Rhythm and Discipline

Transforming No into Yes! by Faith Collins

If I had to choose one point—and only one point—to share with people about my keynote address at the conference, it would be the idea that many times when children say “No” to us, what they’re really trying to say is, “I don’t feel as connected to you right now as I wish I did.” 

When we can hear a request for connection, we can respond much differently than we would if we were translating that “No” as, “I’m separate from you and don’t want to do what you want,” or, “I’m testing your boundaries and resolve and seeing if you really mean what you say.”  What a profound difference, and what a profoundly different response we can give.

Connecting with Young Children by Stephen Spitalny

During the first seven years or so of life the child's main tasks are to come to terms with physical reality, to develop the organs of his or her physical body, and to learn to relate socially. The main learning paradigm for young children is imitation, so how the adults around them manage conflict is particularly influential - the work of developing communication skills and resolving conflicts in a healthy way is a life-long learning. Because young children are so imitative, it is so important for them to experience our working on ourselves in these areas and how we guide the children toward resolving their own conflicts. Here is an example from life:

Summer Rhythm or Lack Thereof, by Mara Spiropoulos

Summer has officially arrived here in Wisconsin and along with hot sun, cool pools, and longer days, a new rhythm has evolved. This rhythm has us savoring moments and desiring more outward activities. It seems our rhythm has slowed and elongated. Instead of trying to think of activities to busy ourselves as we check the clock on cold, wintry days, we are glancing at the clock wondering how it is so late and worrying that the kids will get to bed late yet again.

Wind or Weather: An Elemental Experience, by Jaimmie Stugard

Written by Jaimmie Stugard: After nearly half a year of frigid Wisconsin winter, gradually the snow and the half-foot of ice buried beneath it began to melt away.  Here and there we caught a few glimpses of sunshine with a warmish 50 degree breeze, only to have the temperature plummet again the next day.  The last week has brought us constant rain, wind and thunder along with frigid temperatures.  And yet, at LifeWays we go outside nearly every single day.

Some Ideas About High Expectations

Get practical ideas for interacting with children when Faith speaks about 5 Ways to Transform No into Yes at the National LifeWays Conference on May 18th, 2013.  She will also offer an afternoon workshop on Allowing Children to Help, looking at fostering competence in children.

High Expectations vs. Unrealistic Expectations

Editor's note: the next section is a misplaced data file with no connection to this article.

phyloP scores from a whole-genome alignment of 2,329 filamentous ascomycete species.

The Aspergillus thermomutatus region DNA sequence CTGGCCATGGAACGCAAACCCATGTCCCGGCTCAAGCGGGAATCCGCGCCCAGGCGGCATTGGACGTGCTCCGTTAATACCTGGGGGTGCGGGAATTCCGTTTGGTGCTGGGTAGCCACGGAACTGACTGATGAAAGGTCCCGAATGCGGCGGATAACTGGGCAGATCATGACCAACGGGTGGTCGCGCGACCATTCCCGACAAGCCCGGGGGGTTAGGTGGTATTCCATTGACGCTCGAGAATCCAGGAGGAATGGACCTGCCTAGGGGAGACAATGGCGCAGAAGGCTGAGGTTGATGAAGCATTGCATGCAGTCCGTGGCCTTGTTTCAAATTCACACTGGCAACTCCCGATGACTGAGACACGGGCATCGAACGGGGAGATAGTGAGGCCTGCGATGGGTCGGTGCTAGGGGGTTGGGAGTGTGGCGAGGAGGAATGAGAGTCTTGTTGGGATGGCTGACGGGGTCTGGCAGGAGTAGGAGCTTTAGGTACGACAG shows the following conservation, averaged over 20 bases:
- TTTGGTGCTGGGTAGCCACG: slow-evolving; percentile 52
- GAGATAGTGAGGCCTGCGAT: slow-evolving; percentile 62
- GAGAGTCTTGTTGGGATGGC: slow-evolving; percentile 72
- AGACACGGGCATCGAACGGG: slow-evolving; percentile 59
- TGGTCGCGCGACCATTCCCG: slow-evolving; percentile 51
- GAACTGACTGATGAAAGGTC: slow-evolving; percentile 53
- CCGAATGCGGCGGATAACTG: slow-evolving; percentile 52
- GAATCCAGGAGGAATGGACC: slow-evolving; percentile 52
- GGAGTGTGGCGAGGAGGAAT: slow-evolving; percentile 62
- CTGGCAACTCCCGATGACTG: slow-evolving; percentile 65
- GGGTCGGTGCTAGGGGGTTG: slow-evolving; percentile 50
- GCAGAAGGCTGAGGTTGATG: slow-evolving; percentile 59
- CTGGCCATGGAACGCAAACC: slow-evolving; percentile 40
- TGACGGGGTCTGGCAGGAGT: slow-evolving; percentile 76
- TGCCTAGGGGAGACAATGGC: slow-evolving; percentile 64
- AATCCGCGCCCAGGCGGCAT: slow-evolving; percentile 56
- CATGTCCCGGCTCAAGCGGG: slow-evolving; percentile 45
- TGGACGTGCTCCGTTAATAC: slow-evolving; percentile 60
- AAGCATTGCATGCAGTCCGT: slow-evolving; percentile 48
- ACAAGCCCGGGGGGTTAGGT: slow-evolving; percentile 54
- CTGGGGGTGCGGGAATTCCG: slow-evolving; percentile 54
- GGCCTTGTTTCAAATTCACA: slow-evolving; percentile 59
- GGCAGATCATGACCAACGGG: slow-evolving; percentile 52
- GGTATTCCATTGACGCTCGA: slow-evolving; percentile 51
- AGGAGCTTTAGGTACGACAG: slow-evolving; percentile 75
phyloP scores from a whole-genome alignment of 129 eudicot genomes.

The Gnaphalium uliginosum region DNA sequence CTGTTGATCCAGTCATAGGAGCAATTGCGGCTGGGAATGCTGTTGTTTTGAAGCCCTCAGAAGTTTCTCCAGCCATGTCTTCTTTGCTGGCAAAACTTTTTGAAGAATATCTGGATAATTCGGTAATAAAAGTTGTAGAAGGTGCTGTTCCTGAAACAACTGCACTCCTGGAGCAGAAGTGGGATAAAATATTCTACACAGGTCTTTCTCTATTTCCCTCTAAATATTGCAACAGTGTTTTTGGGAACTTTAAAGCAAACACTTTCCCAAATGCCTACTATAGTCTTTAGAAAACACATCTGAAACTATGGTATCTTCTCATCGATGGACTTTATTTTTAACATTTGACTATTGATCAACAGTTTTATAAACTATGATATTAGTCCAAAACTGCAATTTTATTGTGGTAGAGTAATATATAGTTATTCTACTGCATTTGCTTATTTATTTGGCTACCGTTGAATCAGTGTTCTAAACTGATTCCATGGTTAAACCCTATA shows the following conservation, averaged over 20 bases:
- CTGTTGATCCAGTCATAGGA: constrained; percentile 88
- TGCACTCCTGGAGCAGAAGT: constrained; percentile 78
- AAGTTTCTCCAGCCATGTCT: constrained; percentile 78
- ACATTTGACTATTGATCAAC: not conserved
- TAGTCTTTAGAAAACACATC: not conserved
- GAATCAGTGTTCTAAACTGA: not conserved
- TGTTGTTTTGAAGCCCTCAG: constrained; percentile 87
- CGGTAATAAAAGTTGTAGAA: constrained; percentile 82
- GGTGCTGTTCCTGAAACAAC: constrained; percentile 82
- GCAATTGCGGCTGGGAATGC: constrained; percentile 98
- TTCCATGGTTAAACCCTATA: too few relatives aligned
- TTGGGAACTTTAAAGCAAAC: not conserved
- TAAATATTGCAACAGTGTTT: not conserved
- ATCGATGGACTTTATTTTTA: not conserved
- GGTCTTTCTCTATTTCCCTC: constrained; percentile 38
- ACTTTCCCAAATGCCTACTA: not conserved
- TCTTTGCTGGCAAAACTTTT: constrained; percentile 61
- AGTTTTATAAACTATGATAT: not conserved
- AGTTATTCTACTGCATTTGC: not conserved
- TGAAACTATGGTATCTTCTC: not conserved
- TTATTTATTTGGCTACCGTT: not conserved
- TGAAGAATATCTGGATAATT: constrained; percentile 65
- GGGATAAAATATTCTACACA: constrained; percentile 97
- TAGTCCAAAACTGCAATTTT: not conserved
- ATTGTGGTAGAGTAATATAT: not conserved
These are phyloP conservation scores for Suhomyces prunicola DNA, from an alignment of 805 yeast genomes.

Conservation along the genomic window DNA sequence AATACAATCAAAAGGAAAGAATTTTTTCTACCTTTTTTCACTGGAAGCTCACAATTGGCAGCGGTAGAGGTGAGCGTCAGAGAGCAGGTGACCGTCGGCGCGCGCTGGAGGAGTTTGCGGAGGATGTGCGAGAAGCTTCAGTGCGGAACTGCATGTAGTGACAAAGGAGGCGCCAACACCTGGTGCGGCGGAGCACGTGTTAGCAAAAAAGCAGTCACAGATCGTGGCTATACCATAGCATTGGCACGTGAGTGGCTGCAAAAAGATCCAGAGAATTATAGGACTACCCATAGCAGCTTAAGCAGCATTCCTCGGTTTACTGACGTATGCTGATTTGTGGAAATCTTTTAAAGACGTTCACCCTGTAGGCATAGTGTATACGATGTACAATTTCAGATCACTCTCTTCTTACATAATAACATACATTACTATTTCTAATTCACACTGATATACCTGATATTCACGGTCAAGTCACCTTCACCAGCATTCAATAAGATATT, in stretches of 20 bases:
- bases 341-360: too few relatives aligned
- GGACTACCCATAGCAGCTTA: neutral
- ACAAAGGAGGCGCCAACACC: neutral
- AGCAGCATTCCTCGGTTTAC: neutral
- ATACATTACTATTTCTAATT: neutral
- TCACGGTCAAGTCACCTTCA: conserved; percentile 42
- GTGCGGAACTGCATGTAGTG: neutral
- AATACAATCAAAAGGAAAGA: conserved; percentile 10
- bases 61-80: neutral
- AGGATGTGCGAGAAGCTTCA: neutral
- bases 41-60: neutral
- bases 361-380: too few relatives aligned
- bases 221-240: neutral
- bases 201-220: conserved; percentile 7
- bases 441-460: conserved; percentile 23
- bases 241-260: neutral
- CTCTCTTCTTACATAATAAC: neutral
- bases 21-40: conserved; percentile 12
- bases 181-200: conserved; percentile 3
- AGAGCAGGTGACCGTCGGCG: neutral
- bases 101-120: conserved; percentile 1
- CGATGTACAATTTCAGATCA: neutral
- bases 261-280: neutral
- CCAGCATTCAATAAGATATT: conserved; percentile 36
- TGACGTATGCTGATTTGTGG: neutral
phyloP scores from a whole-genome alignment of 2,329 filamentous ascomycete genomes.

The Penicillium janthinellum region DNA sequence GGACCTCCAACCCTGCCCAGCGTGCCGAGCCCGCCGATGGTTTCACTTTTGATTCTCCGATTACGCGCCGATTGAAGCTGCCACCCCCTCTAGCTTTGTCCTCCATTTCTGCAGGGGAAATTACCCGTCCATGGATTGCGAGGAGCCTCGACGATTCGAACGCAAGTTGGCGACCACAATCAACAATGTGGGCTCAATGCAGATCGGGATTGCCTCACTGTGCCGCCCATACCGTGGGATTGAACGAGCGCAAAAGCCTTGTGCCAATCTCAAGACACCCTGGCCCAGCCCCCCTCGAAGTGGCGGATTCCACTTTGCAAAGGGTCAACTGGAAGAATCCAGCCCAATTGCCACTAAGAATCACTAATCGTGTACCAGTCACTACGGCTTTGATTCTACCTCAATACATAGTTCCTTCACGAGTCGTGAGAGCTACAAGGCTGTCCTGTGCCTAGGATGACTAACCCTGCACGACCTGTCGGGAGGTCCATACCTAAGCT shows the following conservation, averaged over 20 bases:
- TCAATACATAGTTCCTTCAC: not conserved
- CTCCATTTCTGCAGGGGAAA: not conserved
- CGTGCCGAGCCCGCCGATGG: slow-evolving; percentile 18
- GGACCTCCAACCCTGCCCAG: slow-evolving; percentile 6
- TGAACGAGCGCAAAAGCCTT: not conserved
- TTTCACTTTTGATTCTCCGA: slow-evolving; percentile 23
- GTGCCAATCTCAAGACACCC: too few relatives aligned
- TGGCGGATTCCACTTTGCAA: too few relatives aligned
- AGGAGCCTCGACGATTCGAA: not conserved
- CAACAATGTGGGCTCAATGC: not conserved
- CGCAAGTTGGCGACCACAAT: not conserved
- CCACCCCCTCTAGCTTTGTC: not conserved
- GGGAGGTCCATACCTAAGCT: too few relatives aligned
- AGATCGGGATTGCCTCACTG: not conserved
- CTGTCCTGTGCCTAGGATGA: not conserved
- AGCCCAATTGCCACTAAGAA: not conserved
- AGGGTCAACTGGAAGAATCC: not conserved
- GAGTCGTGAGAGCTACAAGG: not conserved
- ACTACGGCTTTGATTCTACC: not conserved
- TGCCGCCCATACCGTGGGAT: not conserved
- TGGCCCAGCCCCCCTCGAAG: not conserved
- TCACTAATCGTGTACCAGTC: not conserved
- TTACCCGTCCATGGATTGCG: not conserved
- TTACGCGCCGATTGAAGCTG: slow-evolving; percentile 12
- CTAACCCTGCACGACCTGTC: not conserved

I was talking with a friend who doesn’t spend regular time with children the other day, and he said, “Isn’t the key to having children behave just to have high expectations?” I laughed, and said,

“Well, having high expectations is important, as long as they’re not unrealistic.”

“Oh,” he replied. “Well, how can you tell the difference?”

My Fairy Godmother, by Jaimmie Stugard

By Jaimmie Stugard

I believe in fairy godmothers because I have had the good fortune to meet one.  He wasn't a sparkling lady with a giant grin and a magic wand. He was exactly the opposite.

Laughter and Versatility, by Mara Spiropoulos

[Editor's Note: This article explores personal experiences with two of the attributes of "The L.O.V.E. Approach to Discipline" developed by LifeWays founder, Cynthia Aldinger.  To learn more or to share your own experiences, see information at the end of this article.

L - laughter and listening
O- order and objectivity
V - versatility and vulnerability
E - enthusiasm and energy]

Today as I lie next to my sleeping eldest child, watching her breathing calm and her sweet hands twitch from dreamy wonder, I whispered an apology. I had grown impatient with her just before she fell asleep. Ellia, four-and-a-quarter years old, is my deeply sensitive thinker of a child with a stubborn streak. More often than not, she resists napping.

Rhythm and the "Time Organism", by Rahima Baldwin Dancy

For me, providing a rhythmical day for the children at Rainbow Bridge (ages 1-5) felt like one of the most important and life-giving things I was doing with and for them. The Veiled Pulse of Time, a book on biographical cycles by William Bryant, increased that conviction through his consideration of the nature of time. It also provided interesting insights into various cycles of adult life. (He discusses the 7,12 and 30-year cycles in some detail.)

Rhythm and Repetition in the Child's Environment, by Lisa Boisvert Mackenzie

We tend to think of rhythm as a schedule or a sequence of activities that flows with the energy of the day, the energy of the week and the energy of the seasons. Yet there is another type of rhythm that surrounds us all the time, the rhythm of the familiar, the predictable, and the reliable. The rhythm and repetition in the spaces we inhabit.

Creating Rhythm at Home and Work, by Jaimmie Stugard

One of the tasks of the growing child and one of the functions of parenting is to bring the child into rhythm.  It may seem as if the life of a newborn completely lacks rhythm. Feeding and sleeping occur at irregular intervals and the baby's breathing is erratic.  The first hours, days, and weeks of my son's life seemed timeless and otherworldly to me.  Like most new parents, I was enamored, emotional and exhausted. Gradually a rhythm began to develop and it brought peace and purpose, calm and contentment. 


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